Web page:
A Young Yemeni Artist’s Dream

Wars are not only made of statistic, pain, horror, bone chilling stories.
There are dreams behind anyone trapped under the bombs, blocked in a siege, going hungry to bed, who has been maimed and those who have lost everything.
There are plans and expectations, passions, hopes.
In this regard, I received a message from a Yemeni friend and I share it hoping we can assist young Louay and, who knows, others like him.
The message read:

”Do you know anyone interested in drawing .. I want to find supporters for someone I know.
His name is Louay Nabil al Farazi. He is just seventeen, lives in Sanaa and comes from a modest family of six.
Louay started drawing when he was only 5.
You know the war in Yemen, the situation… so far no one has helped him.

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Louay, young Yemeni artist, 17


Louay has a dream: to complete his studies and access to the international drawing field. Maybe join an institution for Arts outside Yemen. As Louay says: I would like to deliver my work to the biggest number of art lovers. Maybe find work in simple animations.  
What he needs is… cost-saving: the drawing material. Can anyone help him?

Sending material to Yemen, considering the two-year old siege imposed on the country might be hard but perhaps someone inside of Yemen has a stock of drawing material he would like to donate. Or maybe someone abroad can find Louay a way to join a school, exhibit his work or be part of a project featuring young artists. Possibilities are endless.

The page of Living in Yemen on the Edge in Facebook will be diverting any message received to Louay’s friend.
There are dreams behind those trapped in any war: they deserve to become reality.
In the meantime, you may see some of his work here (cover image also by Louay Nabil al Farazi):

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by Yemeni artist Louay Nabil al Farazi

 

 

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by Yemeni artist Louay Nabil al Farazi

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by Yemeni artist Louay Nabil al Farazi

Mazher Nizar, more than a Yemeni artist

This is beautiful. Coming out of Yemen, from one of its sons. And if there is a medium of universal dialogue, it´s art.
Art crosses all barriers, it expresses, it changes, it can make people angry, is seen with different eyes, ears, palates across the universe. It communicates on a multitude of different levels. Art rests in the soul. Art never really disappears. It´s eternal.

There are times when you hear two words on a bus, in a market and you stop acknowledging that what you have just heard is nothing but poetry. Or a picture, taken by mistake, is simply art. Beautiful. A silent talker or a shouter. Accidental art.
On the other hand, you search for art going to a museum, to a concert, studying poetry.Yemen-Hope-Art

I happened to meet Mazher Nizar during the final months of the Yemeni revolution at the end of 2011. The worst seemed to have passed, Embassies were reopening and there was some level of – not optimism – something which seemed more like a cautious breathing.
I found out that his was the Art Gallery in Bab el Yemen, the main entrance gate to the jewel of the Old City of Sanaá.
I never told him that his gallery was a place where I had spent my free hours whenever I needed peace on Friday afternoons. It was my balm.
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Bab el Yemen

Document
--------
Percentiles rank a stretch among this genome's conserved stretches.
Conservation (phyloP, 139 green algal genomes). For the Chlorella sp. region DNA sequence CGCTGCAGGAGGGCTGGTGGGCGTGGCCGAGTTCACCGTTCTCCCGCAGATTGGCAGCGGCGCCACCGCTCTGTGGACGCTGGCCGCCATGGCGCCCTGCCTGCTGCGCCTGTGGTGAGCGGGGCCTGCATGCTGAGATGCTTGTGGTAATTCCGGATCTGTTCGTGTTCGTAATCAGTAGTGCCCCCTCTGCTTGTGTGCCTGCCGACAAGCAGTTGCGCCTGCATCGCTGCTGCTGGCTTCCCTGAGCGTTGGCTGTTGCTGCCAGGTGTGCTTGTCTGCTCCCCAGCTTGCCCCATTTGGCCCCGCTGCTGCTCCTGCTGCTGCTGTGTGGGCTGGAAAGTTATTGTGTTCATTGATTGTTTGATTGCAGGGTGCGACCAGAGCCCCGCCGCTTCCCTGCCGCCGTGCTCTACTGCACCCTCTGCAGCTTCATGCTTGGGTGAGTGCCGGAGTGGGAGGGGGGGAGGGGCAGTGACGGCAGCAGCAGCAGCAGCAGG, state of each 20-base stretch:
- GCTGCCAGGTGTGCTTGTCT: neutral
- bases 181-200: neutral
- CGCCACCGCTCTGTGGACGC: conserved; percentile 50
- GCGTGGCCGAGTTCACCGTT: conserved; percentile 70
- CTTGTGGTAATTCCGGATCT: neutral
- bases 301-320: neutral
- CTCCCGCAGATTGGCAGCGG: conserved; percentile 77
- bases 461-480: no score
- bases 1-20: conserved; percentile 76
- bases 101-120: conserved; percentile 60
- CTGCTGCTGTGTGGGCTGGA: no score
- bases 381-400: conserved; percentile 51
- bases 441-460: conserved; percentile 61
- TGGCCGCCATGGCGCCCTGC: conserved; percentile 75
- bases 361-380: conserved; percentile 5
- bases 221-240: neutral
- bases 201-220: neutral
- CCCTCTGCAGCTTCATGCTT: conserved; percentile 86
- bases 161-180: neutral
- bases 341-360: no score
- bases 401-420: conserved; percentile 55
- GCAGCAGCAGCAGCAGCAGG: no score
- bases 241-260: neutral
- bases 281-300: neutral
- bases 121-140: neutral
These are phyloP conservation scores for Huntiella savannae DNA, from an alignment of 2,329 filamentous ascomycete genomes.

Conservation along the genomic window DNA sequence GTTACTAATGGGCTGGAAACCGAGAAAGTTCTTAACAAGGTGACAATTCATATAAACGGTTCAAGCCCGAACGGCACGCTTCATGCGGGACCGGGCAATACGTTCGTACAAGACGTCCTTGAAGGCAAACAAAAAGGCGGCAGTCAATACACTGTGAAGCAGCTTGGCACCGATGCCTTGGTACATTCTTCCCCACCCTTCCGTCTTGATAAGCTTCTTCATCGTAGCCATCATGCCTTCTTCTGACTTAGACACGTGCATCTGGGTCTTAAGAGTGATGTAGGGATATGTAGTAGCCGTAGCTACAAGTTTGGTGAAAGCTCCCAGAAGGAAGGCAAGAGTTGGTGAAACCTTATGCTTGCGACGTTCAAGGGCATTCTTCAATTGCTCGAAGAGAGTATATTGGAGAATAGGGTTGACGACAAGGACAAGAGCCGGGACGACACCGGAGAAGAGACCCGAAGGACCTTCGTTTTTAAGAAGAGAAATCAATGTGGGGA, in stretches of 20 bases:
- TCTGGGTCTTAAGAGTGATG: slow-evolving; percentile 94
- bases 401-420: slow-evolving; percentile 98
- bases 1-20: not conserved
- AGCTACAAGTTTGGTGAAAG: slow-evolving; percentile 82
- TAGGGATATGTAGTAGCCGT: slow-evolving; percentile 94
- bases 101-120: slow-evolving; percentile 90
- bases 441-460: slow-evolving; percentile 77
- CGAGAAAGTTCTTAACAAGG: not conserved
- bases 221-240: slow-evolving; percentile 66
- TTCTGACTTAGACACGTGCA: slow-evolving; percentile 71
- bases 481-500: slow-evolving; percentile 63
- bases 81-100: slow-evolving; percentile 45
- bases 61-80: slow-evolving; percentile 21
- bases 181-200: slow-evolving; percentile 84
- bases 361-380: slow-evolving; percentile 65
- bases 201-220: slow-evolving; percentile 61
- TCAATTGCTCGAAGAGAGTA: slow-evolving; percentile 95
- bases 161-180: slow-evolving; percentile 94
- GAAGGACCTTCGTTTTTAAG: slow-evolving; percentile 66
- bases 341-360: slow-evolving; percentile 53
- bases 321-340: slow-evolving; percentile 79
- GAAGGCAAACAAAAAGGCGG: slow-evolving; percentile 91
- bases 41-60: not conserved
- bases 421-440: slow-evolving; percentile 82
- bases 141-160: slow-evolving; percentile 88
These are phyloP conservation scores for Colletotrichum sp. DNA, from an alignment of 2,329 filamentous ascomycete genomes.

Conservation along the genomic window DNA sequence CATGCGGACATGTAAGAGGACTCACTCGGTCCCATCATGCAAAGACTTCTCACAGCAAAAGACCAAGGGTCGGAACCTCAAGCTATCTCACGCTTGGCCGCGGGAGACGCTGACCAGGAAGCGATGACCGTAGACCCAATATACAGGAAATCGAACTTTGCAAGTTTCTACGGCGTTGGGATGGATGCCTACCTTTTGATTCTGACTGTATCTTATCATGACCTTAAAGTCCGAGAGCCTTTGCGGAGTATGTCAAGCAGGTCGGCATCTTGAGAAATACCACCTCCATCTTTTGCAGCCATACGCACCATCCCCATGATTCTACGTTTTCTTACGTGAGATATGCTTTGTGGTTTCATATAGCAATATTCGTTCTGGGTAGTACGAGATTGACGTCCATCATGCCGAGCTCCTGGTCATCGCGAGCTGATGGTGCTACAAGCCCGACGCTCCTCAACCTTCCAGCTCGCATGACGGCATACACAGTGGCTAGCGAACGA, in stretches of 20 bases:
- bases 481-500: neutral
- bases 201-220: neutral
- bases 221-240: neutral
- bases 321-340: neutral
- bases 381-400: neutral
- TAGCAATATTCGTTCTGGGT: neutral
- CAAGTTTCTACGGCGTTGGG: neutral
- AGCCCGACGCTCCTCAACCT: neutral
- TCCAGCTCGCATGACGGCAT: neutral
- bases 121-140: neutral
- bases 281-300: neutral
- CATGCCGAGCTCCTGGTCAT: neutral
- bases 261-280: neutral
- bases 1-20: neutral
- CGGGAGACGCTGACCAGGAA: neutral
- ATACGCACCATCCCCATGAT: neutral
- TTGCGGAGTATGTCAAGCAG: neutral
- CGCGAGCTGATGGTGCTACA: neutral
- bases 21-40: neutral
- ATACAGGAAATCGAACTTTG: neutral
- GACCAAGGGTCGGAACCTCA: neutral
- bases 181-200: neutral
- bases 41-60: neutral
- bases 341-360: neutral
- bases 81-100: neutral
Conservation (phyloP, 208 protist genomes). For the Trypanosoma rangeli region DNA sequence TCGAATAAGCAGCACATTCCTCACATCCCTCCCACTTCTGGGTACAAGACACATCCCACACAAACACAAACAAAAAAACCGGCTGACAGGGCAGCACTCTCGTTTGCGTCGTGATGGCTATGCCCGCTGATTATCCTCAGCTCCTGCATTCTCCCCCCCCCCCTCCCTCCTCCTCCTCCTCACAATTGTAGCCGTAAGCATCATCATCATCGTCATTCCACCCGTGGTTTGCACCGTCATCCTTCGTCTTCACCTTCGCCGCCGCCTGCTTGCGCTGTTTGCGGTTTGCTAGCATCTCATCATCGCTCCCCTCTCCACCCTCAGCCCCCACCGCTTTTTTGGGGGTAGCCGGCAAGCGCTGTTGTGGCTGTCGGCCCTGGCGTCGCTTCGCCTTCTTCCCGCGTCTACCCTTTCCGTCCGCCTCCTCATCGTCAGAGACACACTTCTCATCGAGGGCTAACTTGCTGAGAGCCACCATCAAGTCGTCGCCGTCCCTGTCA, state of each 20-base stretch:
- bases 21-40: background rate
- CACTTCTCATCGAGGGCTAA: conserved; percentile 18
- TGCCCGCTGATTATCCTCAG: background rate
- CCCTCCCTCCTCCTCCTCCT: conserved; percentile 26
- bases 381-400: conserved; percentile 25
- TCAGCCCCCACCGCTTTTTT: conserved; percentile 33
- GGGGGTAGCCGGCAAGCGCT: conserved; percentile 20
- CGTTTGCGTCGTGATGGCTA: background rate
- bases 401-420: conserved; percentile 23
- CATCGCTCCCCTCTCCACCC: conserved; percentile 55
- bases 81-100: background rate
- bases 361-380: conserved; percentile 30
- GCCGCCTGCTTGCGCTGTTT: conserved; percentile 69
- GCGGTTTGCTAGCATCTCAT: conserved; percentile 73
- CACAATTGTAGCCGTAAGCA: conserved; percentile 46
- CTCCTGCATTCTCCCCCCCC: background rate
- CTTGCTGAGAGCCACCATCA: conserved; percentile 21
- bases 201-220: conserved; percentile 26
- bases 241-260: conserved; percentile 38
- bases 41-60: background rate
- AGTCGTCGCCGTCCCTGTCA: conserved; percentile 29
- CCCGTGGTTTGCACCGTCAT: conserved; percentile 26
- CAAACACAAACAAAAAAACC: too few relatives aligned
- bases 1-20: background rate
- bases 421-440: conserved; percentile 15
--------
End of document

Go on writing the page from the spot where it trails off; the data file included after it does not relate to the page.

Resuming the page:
Mazher Nizar is a Yemeni artist born and raised in India as he says: “Divided between two cultures, it has been three decades ago since I came from India back to Yemen. Yemen has always inspired me  since 1985 especially the old city of Sanaa where I have been painting views and veiled women. The rich history and culture of Yemen allowed me to work with Queens and women of this beautiful country.”

Sounds even too obvious to add we share the same, deep love for Yemen and the Old City of Sanaá where I spent most of my last decade in full veneration of what was surrounding
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What Mazher does not know is that, since the war started in March 2015, just after a bombardment on Sanaá, if I had some battery left in my laptop, I would log in and check his posts on Facebook. Because every time he could, he was sharing one of his paintings with a message of encouragement to his country and us all. Even when he was sharing his pain (how not to?), pain was bonding us.

Seeing those colours, the women wrapped in the sitara – the typical multi-colour veil women place over them when leaving the house (mainly elderly women in the Old City), the birds of peace, the eyes which speak thousands of years of history, the walls of gingerbread houses and hundreds of other details, reminded me that the Yemen we knew was still worth the fight and our hopes for reasoning to prevail.
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The ancient culture required us to be together in denouncing the massacre perpetrated against us. The colours of what had become both the chosen homeland for many of us and the motherland which adopted us all could not be covered by the smoke of bombs or the dust of crumbling houses. Through Mizhar´s colours I could obliterate the ever-present blood appearing in most of my thoughts.

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Mazher, to me, will always represent hope born out of love for a country, the light I was seeing in what will probably be my darkest days when I had no one to counterbalance what was around me. It was private, personal. It kept me going.

I hope you will re-open your Art Gallery soon, Mazher. It would mean so many things, commencing with the three words we all want to hear: War is Over.

 For more information: http://www.nizar-art.com/